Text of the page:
In Tigre, meanwhile, my primary goal was to visit the new Museo de Arte Tigre (MAT), occupying the spectacularly restored Tigre Club (pictured here, dating from 1913). Though it once housed a hotel and casino, it now displays figurative works by Argentine artists from the late 19th to the 20th century, stressing but specializing in landscapes, portraits, and still lifes linked to Tigre. The first-floor terrace that extends to the riverside offers great rivers of the river and its parkland.

Artists represented include major figures such as Antonio Berni, Benito Quinquela Martín, and Juan Carlos Castagnino, but it also holds special thematic exhibits. Currently, it’s hosting a series of three dimensional pieces by “Artistas Plásticos Solidarios en el Mes de la Memoria” (Plastic Artists in Solidarity in the Month of Memory), memorializing the victims of Argentina’s 1976 coup and subsequent “Dirty War” in conjunction the March 24th anniversary, now a holiday for reflection - and protest - in the country.

I’ve not even mentioned my favorite Tigre-area destination, the bedrock island of Martín García, a full-day excursion reached by Cacciola catamaran from Tigre. Once a penal colony, Martín García is still a halfway house for prisoners from Buenos Aires province, but it’s also home to lush gallery forests and some unexpected architectural masterpieces - such as its rococo theater (pictured here).

Tuesday, April 6, 2010

Go Now! The Latest from Chile

While finishing up the manuscript of the new edition of Moon Handbooks Buenos Aires in the Argentine capital, I’ve also been keeping an eye on developments in Chile before heading back to California next week. Despite Sunday’s 7.2 earthquake along the Mexican border, I have no qualms whatsoever about returning to the Bay Area, which is roughly 500 miles (800 km) to the north - just as most of Chile is far from the epicenter of the February 27 event, and has seen little or no damage.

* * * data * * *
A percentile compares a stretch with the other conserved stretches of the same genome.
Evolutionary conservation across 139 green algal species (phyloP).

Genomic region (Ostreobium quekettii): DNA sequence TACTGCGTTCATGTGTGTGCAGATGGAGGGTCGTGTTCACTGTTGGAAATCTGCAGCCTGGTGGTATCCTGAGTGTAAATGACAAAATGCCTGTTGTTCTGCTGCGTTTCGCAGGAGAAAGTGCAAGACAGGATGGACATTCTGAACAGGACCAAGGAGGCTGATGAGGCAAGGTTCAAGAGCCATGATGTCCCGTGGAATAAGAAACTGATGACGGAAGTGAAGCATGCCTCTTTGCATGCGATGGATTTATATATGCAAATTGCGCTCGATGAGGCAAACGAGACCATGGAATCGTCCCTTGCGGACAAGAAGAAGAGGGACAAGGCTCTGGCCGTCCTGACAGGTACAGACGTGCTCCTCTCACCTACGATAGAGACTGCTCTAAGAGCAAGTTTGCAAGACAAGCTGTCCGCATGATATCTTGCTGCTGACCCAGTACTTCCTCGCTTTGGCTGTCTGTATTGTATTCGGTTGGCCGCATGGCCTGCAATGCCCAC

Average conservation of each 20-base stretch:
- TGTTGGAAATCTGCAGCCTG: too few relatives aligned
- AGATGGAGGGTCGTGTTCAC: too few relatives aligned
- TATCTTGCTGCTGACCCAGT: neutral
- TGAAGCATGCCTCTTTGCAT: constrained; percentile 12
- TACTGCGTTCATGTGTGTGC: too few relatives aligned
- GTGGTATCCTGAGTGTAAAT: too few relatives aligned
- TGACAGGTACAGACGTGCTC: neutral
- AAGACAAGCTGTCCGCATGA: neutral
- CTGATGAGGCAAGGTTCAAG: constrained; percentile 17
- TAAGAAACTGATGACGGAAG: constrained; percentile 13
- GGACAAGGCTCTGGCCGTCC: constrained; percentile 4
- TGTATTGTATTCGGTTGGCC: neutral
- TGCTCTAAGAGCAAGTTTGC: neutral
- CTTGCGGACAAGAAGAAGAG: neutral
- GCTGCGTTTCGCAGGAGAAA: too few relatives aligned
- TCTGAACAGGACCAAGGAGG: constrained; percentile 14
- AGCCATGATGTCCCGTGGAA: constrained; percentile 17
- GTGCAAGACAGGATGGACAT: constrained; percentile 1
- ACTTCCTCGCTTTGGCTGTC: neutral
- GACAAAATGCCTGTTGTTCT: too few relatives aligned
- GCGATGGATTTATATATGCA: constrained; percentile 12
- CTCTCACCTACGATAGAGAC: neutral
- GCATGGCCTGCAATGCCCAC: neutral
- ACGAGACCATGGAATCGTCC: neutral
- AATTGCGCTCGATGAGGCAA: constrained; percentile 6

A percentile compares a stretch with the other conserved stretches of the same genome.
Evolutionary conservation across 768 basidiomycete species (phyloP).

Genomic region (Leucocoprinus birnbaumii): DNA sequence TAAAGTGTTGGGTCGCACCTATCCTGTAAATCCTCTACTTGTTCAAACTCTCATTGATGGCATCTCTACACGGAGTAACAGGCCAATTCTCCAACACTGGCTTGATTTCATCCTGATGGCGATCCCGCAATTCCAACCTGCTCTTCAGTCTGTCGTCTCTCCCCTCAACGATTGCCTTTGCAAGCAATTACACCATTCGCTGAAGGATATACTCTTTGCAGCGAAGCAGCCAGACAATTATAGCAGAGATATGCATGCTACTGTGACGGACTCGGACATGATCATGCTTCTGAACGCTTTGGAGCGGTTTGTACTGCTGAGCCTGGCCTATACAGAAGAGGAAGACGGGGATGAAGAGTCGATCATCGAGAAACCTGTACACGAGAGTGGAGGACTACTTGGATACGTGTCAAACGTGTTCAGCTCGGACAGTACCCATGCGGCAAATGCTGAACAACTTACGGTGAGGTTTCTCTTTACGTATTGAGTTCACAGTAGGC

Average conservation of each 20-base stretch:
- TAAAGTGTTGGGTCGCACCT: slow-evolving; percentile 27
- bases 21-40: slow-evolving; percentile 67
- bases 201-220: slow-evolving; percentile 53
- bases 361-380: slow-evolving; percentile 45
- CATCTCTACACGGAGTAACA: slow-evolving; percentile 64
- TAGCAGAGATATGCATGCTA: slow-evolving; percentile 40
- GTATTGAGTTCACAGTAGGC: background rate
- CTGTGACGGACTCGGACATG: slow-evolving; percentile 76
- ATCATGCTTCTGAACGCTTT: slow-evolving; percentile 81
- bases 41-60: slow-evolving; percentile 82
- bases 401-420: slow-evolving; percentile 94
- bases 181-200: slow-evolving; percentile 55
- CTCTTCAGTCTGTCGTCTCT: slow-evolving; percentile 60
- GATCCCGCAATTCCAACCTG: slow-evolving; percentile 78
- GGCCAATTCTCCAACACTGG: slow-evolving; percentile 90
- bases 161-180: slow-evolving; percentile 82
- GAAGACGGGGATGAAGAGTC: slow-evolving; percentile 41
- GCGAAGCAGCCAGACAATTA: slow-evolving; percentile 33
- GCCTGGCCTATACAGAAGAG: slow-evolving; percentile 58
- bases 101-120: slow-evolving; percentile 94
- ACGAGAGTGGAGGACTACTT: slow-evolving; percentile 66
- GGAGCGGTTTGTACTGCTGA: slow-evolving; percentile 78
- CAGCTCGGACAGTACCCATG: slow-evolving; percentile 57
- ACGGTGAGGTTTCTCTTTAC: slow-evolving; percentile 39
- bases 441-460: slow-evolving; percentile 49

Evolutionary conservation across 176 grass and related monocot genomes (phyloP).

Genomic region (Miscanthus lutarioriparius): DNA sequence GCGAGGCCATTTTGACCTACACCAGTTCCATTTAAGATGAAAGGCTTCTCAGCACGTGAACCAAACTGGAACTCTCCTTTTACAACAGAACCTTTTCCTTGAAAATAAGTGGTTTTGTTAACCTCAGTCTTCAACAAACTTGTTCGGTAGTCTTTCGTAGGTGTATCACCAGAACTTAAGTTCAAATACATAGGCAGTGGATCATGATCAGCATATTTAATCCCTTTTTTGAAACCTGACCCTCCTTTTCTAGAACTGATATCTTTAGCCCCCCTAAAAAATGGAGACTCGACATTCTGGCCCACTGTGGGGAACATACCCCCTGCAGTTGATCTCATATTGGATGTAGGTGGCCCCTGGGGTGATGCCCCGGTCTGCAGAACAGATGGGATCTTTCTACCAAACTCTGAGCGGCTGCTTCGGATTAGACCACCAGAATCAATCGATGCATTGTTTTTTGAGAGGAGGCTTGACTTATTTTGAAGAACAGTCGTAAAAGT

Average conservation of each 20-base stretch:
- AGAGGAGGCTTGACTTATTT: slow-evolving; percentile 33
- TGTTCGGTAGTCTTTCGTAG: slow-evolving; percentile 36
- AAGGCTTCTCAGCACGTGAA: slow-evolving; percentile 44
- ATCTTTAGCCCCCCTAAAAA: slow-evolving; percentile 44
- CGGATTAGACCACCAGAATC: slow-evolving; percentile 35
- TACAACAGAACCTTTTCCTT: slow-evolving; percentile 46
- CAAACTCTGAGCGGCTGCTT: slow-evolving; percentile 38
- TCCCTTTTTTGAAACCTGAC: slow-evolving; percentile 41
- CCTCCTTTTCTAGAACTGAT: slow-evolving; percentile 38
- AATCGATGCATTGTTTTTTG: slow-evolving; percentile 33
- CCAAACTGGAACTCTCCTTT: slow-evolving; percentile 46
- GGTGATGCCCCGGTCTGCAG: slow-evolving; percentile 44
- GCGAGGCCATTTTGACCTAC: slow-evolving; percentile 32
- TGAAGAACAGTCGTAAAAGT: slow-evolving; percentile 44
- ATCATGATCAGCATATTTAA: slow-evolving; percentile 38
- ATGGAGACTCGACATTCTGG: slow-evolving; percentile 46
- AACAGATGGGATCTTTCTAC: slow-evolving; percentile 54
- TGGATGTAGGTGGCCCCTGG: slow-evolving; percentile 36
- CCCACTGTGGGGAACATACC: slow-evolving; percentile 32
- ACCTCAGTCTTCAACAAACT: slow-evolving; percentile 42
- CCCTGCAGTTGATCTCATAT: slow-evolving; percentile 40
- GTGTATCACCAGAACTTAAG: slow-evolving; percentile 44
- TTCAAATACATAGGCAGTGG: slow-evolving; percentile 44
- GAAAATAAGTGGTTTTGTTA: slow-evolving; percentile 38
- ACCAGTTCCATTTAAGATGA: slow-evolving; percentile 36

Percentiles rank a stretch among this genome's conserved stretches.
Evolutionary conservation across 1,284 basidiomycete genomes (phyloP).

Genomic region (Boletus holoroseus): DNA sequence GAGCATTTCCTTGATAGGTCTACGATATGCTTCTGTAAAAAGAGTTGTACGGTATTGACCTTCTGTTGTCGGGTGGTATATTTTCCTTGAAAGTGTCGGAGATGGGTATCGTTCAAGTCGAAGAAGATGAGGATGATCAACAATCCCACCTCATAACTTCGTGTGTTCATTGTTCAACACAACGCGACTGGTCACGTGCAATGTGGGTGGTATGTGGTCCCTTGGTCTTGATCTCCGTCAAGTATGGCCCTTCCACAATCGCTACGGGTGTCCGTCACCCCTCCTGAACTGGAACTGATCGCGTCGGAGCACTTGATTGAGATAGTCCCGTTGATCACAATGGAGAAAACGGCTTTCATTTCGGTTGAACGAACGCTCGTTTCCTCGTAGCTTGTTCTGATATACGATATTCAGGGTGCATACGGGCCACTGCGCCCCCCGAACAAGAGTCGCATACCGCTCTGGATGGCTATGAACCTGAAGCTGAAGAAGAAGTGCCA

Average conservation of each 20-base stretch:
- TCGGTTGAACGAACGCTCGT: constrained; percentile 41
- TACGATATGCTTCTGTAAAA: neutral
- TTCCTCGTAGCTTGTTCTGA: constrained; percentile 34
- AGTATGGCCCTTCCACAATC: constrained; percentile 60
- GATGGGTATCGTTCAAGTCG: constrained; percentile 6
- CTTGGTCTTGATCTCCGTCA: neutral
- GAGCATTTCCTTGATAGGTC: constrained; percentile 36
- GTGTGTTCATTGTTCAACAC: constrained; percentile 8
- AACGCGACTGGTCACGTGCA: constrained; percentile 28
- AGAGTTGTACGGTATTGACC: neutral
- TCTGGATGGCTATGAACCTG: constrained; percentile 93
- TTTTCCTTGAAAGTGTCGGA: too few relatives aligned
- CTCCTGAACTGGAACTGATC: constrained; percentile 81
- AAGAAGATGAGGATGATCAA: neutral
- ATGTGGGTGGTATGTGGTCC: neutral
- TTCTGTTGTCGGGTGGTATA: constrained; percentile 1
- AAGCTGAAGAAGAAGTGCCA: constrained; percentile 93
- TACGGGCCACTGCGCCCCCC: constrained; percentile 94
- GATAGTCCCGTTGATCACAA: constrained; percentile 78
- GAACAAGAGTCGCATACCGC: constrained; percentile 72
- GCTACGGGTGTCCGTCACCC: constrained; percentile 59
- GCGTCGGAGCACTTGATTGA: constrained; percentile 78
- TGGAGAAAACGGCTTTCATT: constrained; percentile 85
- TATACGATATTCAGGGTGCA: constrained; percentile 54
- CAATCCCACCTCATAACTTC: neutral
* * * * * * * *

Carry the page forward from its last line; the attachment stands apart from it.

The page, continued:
In that context, I’d like to quote from a reader named Dona who took my advice and went to Chile shortly thereafter (I have edited a bit for brevity, punctuation and typos, inserted hyper-links where appropriate, and added some of my own comments in rectangular brackets):

“Just got back from Chile, and as Wayne said, the damage is relatively minor [in Santiago and other places Dona went]. Considering the magnitude of the original earthquake, I have to say that I am very impressed with the structural soundness of most of the buildings. We stayed in a high-rise apartment, and there was evidence of some superficial damage, but as the owner said, the buildings themselves are ‘robust’ and built to withstand earthquakes. The attitude of the people of Chile is impressive - and I would say that Chilenos are ‘robust!’”

“However - things are not QUITE back to normal. We weren't able to visit the Parque Quinta Normal, as several of the buildings within it were damaged; the Palacio de Bellas Artes [pictured here] was open, but it had suffered a lot of damage; and the airport's terminals won't be up and running for another six months, according to the American Airlines person I spoke with [I presume Dona means complete terminal repairs, as Santiago's airport itself is fully functional]. On a lucky note, we didn't have to pay the US$131 fee to enter.”

“We were there when the 7.2 aftershock struck, within moments of the President's [Sebastián Piñera’s] inauguration on March 11, and while we felt the rumbling of the building we were in and marveled at the chandeliers swaying, we didn't see any evidence of more damage. Later, we were in the Metro when the power went off - which meant exiting thru the rear door of the conductor's car and walking on a plank to the platform - to be greeted by subway personnel with flashlights to help us get out in a somewhat orderly fashion. I don't want to scare anyone, as life for most people in Chile is as if nothing extraordinary has happened. All of these experiences make for a more exciting adventure...”